BUSHFIRES and coronavirus have caused complications, but the people of Tarana say their village has been improved since they got a Bathurst Bullet stop.
The Bathurst Bullet daily return service to Sydney pulled into Tarana station for the first time in September last year to a celebration breakfast and a brass band welcome.
"There have been significant disruptions along the way due to fires in December, then flood damage to the tracks in February, followed by COVID-19 restrictions over the past few months," Tarana Valley Community Group president Richard Rollo said.
"Despite these setbacks, the community really appreciates the fact that it is there for us when we need it.
"More people have been coming on board over the last few weeks with the easing of social distancing and the start of a weekday connecting bus service to Tarana from Oberon."
James Pender, who has been living in the Tarana area for the past three months while working remotely for the NSW Crown Solicitors, said the Bullet stop had "been a game-changer".
"I just wouldn't have been able to manage work from here without being able to get back to Sydney once a week on the Bullet," he said.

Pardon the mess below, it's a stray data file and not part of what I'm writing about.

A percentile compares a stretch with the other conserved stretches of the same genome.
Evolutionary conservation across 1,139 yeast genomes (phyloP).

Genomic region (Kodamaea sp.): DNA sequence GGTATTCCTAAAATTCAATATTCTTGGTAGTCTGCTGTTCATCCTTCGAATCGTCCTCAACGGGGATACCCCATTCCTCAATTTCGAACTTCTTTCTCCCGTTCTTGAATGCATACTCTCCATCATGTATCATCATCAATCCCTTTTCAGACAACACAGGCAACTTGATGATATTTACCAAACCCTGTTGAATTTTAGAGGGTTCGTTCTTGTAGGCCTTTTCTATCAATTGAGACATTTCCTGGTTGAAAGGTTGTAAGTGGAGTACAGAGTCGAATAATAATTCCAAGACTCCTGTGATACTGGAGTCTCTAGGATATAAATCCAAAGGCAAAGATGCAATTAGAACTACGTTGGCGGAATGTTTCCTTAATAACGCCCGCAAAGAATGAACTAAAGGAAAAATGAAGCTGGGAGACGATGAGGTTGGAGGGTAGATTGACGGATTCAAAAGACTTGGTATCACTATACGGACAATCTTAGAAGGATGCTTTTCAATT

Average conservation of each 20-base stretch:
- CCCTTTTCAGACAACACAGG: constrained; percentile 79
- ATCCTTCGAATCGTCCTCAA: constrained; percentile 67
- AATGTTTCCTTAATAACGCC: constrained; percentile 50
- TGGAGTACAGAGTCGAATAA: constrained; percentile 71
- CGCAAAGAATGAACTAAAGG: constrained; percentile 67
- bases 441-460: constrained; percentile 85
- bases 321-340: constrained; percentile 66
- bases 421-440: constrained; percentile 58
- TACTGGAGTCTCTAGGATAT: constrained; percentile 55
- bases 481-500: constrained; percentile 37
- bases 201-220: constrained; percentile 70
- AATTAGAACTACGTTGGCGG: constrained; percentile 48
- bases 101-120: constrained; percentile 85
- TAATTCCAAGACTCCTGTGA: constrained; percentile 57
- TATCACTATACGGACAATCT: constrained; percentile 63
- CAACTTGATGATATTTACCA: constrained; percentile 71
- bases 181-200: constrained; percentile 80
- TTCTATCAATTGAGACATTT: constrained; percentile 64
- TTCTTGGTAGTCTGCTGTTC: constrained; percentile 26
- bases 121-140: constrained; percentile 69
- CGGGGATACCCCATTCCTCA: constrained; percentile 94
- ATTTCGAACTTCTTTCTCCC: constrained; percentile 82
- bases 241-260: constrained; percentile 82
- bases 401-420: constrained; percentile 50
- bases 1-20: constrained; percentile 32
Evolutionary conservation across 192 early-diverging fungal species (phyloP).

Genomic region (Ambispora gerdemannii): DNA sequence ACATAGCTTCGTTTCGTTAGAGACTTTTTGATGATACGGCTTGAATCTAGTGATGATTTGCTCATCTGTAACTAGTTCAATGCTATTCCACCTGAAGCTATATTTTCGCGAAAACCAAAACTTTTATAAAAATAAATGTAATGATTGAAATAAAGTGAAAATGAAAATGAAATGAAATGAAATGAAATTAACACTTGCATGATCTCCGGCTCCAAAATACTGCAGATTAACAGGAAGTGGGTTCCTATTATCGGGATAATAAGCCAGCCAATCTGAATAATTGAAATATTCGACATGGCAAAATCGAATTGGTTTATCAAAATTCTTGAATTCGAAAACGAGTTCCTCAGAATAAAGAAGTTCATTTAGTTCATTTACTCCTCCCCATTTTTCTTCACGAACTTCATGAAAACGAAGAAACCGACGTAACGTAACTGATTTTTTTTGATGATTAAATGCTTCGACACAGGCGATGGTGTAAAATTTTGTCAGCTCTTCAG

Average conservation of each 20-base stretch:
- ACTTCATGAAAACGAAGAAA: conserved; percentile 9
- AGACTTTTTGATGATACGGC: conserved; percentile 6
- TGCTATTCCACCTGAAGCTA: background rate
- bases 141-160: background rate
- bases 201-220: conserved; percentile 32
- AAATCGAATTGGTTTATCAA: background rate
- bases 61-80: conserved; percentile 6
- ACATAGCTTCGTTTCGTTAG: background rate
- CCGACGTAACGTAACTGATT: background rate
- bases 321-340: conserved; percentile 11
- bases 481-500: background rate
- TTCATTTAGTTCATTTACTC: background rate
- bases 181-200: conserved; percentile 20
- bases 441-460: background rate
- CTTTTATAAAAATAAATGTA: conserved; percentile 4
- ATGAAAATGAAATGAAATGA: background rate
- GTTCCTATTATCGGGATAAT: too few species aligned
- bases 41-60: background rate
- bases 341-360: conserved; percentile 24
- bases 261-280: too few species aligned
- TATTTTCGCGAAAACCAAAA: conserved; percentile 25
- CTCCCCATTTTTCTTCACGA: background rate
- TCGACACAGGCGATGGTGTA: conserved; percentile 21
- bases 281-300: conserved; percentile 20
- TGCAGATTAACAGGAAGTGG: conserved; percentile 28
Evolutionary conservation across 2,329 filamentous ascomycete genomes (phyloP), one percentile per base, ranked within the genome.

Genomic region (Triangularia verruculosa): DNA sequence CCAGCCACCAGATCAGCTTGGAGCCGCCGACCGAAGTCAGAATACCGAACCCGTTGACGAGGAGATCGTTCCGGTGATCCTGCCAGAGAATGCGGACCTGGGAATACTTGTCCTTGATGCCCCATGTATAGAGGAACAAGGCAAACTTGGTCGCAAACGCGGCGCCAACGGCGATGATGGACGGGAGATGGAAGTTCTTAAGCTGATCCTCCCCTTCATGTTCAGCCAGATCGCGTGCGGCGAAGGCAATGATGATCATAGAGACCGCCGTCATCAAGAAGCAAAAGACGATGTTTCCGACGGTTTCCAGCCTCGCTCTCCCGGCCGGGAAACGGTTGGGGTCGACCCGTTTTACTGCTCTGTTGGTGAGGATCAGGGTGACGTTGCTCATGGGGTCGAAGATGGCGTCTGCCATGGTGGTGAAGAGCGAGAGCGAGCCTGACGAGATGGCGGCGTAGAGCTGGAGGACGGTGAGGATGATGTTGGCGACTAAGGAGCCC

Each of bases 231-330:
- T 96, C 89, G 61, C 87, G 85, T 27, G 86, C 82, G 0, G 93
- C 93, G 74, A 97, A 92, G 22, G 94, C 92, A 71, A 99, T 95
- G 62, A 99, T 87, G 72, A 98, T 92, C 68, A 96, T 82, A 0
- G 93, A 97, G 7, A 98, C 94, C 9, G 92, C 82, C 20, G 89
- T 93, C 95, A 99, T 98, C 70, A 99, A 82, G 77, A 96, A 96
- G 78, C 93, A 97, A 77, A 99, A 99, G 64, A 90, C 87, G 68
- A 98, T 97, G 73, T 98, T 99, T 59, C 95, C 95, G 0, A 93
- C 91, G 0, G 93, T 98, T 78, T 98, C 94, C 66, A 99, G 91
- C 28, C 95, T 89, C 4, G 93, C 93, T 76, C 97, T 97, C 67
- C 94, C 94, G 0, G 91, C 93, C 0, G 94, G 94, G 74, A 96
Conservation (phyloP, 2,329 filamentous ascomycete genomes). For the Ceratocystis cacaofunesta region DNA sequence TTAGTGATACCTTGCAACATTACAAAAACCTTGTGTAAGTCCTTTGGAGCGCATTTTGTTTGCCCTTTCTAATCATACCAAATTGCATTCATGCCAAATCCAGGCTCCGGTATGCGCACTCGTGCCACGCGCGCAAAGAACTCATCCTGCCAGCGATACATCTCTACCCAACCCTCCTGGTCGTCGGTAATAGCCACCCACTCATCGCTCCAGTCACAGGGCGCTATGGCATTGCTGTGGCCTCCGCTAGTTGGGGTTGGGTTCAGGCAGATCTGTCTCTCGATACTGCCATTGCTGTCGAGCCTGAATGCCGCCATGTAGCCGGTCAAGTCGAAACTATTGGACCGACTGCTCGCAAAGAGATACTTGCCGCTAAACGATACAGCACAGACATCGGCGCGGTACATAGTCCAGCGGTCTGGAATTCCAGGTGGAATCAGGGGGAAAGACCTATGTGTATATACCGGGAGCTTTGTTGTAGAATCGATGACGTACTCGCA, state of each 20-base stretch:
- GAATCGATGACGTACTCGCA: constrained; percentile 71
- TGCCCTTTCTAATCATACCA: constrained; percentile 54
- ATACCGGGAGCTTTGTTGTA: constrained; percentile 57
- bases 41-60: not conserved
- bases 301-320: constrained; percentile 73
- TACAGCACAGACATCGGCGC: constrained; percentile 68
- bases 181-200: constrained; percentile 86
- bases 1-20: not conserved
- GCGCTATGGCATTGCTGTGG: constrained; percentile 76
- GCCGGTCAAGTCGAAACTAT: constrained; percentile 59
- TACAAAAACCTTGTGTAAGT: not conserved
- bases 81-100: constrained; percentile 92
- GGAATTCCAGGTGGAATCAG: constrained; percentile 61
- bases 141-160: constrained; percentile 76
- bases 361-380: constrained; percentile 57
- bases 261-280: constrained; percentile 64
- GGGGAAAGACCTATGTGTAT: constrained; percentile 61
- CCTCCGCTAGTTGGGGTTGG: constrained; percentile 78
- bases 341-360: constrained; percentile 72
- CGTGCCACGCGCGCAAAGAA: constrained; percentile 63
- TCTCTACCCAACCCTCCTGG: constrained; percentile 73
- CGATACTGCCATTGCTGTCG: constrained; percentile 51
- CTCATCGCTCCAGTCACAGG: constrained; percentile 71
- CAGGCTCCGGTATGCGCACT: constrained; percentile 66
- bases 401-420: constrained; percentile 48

"It's a great service to have."
Mr Rollo said it was also exciting to see Sydney Trains doing remedial work on the station building and "we hope they'll soon reopen the toilets and the waiting room for the growing number of commuters".
"Our group would also like to see the old stationmaster's house and surrounding land returned to community use.
"It's really just neglected waste land as it is now, but it has the potential to be a key part of the village centre."
The Tarana markets are due to start up again at the end of July, according to Annie Cook from the markets committee.
She said she can see possibilities for the popular monthly markets to make use of this last remaining piece of public space in the town centre.
"We have had thoughts of putting on a night market and running some more heritage train events," she said.
"It would be great to be able to use the station house and surrounding land for events like this as well as for our regular markets."
With Tarana and now Oberon commuters using the station precinct, "we should take the opportunity to bring this area back into public use", Mr Rollo said.
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